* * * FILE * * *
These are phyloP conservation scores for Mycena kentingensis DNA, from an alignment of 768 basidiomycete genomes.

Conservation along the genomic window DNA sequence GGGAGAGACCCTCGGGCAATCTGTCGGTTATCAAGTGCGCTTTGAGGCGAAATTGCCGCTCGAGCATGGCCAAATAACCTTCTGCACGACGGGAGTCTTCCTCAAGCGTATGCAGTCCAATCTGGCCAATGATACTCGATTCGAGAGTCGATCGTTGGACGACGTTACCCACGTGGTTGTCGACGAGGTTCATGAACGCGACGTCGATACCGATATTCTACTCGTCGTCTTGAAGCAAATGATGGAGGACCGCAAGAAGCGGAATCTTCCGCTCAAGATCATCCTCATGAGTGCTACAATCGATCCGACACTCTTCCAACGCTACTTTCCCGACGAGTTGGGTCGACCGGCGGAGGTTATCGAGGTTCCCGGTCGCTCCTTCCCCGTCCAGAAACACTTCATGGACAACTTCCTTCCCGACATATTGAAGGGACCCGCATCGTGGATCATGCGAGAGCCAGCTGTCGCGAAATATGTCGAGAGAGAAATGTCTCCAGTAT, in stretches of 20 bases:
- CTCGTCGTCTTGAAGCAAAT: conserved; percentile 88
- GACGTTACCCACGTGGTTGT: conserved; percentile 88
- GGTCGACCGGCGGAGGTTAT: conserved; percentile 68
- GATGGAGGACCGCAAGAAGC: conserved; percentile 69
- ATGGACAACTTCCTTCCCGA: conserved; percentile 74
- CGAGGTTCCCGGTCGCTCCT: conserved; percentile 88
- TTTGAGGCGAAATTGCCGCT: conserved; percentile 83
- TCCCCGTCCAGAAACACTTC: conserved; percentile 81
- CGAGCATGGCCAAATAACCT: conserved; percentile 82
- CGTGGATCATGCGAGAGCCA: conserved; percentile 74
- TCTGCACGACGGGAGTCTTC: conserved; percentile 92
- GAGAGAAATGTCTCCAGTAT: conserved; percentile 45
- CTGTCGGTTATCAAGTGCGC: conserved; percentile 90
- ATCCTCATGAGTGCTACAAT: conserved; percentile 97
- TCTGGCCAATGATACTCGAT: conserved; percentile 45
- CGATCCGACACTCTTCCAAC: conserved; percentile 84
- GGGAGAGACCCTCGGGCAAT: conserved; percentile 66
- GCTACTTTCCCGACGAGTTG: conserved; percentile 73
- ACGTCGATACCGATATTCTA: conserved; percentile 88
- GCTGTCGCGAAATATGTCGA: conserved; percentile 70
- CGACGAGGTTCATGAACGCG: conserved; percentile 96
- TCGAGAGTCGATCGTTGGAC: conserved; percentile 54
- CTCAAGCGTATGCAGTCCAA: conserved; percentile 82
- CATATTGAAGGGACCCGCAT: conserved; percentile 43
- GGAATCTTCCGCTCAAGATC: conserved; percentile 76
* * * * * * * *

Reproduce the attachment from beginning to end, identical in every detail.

These are phyloP conservation scores for Mycena kentingensis DNA, from an alignment of 768 basidiomycete genomes.

Conservation along the genomic window DNA sequence GGGAGAGACCCTCGGGCAATCTGTCGGTTATCAAGTGCGCTTTGAGGCGAAATTGCCGCTCGAGCATGGCCAAATAACCTTCTGCACGACGGGAGTCTTCCTCAAGCGTATGCAGTCCAATCTGGCCAATGATACTCGATTCGAGAGTCGATCGTTGGACGACGTTACCCACGTGGTTGTCGACGAGGTTCATGAACGCGACGTCGATACCGATATTCTACTCGTCGTCTTGAAGCAAATGATGGAGGACCGCAAGAAGCGGAATCTTCCGCTCAAGATCATCCTCATGAGTGCTACAATCGATCCGACACTCTTCCAACGCTACTTTCCCGACGAGTTGGGTCGACCGGCGGAGGTTATCGAGGTTCCCGGTCGCTCCTTCCCCGTCCAGAAACACTTCATGGACAACTTCCTTCCCGACATATTGAAGGGACCCGCATCGTGGATCATGCGAGAGCCAGCTGTCGCGAAATATGTCGAGAGAGAAATGTCTCCAGTAT, in stretches of 20 bases:
- CTCGTCGTCTTGAAGCAAAT: conserved; percentile 88
- GACGTTACCCACGTGGTTGT: conserved; percentile 88
- GGTCGACCGGCGGAGGTTAT: conserved; percentile 68
- GATGGAGGACCGCAAGAAGC: conserved; percentile 69
- ATGGACAACTTCCTTCCCGA: conserved; percentile 74
- CGAGGTTCCCGGTCGCTCCT: conserved; percentile 88
- TTTGAGGCGAAATTGCCGCT: conserved; percentile 83
- TCCCCGTCCAGAAACACTTC: conserved; percentile 81
- CGAGCATGGCCAAATAACCT: conserved; percentile 82
- CGTGGATCATGCGAGAGCCA: conserved; percentile 74
- TCTGCACGACGGGAGTCTTC: conserved; percentile 92
- GAGAGAAATGTCTCCAGTAT: conserved; percentile 45
- CTGTCGGTTATCAAGTGCGC: conserved; percentile 90
- ATCCTCATGAGTGCTACAAT: conserved; percentile 97
- TCTGGCCAATGATACTCGAT: conserved; percentile 45
- CGATCCGACACTCTTCCAAC: conserved; percentile 84
- GGGAGAGACCCTCGGGCAAT: conserved; percentile 66
- GCTACTTTCCCGACGAGTTG: conserved; percentile 73
- ACGTCGATACCGATATTCTA: conserved; percentile 88
- GCTGTCGCGAAATATGTCGA: conserved; percentile 70
- CGACGAGGTTCATGAACGCG: conserved; percentile 96
- TCGAGAGTCGATCGTTGGAC: conserved; percentile 54
- CTCAAGCGTATGCAGTCCAA: conserved; percentile 82
- CATATTGAAGGGACCCGCAT: conserved; percentile 43
- GGAATCTTCCGCTCAAGATC: conserved; percentile 76